For Mr Porter buying and sales director Toby Bateman, however, selecting a watch should never be just about trying to impress your peers in a knee-jerk fashion by wearing a fortune on your wrist— or about conspicuously avoiding that. He sees a watch as a reflection of not just a man’s bank account but of his style. “For me, it’s…more about an expression of personality. This choice should be well considered if you follow the adage that a watch is the only jewelry a man should wear.” The site recently introduced a collection of elegant, decidedly not over-the-top timepieces by Swiss watchmaker Zenith, priced mostly under $10,000.
For men who have a passion for watches, it’s like a secret handshake.
As with cars and wine, appreciating watches and making a thoughtful choice is a form of connoisseurship—acknowledging the craftsmanship, the months that it takes for a great watchmaker hunched over a bench with a magnifying lens to create his tiny masterpieces. That element is important since the message of prestige you might be trying to telegraph can get a bit garbled, even among the cognoscenti.
A few years ago, Mr. Schilling sold the bulk of his watch collection through Christie’s (for about $10 million) and now mostly wears a very rare Patek Philippe 3974, of which only 50 were made, in 1992. Its value? About $1 million. “When I wear it out and another collector sees it,” he admitted, “they’ll come up and say, ‘That’s got to be worth $50,000.’”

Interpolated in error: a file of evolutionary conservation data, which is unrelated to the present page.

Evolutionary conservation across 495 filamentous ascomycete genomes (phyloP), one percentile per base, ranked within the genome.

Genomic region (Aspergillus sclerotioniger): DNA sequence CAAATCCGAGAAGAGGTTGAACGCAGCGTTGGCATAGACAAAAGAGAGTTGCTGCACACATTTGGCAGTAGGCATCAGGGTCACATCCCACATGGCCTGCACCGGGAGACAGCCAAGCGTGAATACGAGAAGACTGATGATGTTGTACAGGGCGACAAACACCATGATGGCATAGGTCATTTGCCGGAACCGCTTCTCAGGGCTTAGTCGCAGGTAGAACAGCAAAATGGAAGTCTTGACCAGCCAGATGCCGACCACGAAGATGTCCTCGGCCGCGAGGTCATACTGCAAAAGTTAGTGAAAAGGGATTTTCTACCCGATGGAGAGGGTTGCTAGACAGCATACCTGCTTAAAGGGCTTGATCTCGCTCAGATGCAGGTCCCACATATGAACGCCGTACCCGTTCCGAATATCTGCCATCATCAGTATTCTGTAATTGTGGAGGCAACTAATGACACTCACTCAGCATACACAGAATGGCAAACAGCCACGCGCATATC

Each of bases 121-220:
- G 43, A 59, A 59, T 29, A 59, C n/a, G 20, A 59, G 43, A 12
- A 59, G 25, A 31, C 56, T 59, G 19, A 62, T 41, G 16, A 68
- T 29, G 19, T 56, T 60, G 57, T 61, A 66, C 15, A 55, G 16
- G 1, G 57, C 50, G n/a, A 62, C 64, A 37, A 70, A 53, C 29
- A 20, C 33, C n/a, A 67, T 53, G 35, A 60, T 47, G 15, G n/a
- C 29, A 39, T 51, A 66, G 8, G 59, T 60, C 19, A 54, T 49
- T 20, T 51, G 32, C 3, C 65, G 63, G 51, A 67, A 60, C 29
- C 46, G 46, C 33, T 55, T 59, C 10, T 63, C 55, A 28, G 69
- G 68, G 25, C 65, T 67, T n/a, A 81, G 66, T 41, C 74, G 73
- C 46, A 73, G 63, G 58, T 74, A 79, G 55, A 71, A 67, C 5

Corrections & Amplifications
Talent agent Brian Monaco booked “The Real World” national tour at the Beacon Theatre in 2001; Toby Bateman is buying and sales director of Mr Porter; and there were only 50 models made of Patek Philippe’s rare 3974 watch. An earlier online version of this story incorrectly called Mr. Bateman buying director; stated that Mr. Monaco booked “The Real World” tour in 1994; and that there were 500 models made of the Patek Philippe 3974 watch. (Nov. 4, 2015)